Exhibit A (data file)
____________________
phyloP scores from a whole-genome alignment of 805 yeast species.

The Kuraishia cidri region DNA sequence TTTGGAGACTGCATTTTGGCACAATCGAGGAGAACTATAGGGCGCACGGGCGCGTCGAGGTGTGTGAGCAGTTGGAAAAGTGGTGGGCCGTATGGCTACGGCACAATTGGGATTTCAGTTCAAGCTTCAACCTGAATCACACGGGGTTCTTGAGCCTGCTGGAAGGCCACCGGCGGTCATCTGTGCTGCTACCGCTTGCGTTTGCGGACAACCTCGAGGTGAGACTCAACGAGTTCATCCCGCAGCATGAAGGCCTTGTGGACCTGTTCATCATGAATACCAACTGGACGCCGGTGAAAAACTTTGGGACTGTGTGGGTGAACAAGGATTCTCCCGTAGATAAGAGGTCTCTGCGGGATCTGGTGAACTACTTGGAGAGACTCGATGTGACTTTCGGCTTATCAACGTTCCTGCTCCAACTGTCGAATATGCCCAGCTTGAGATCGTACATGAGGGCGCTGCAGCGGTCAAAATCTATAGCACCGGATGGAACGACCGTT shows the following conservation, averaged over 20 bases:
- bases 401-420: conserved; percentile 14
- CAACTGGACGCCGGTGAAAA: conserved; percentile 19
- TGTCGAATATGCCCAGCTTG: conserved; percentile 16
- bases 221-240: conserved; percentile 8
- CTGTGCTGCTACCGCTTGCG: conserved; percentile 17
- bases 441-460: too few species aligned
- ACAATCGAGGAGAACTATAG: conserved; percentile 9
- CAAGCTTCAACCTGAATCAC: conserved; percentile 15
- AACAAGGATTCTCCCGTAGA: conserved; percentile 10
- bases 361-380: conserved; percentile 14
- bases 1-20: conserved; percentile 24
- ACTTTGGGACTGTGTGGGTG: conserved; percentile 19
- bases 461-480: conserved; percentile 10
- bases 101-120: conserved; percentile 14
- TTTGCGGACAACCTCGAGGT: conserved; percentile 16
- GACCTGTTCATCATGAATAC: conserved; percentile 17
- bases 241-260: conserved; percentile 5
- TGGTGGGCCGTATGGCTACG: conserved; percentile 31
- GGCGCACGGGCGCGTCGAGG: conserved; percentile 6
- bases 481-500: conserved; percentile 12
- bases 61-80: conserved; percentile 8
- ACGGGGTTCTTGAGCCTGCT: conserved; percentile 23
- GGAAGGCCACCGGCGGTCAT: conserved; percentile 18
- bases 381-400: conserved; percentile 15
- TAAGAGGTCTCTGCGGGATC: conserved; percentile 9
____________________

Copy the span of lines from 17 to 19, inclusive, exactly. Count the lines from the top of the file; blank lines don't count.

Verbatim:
- TTTGCGGACAACCTCGAGGT: conserved; percentile 16
- GACCTGTTCATCATGAATAC: conserved; percentile 17
- bases 241-260: conserved; percentile 5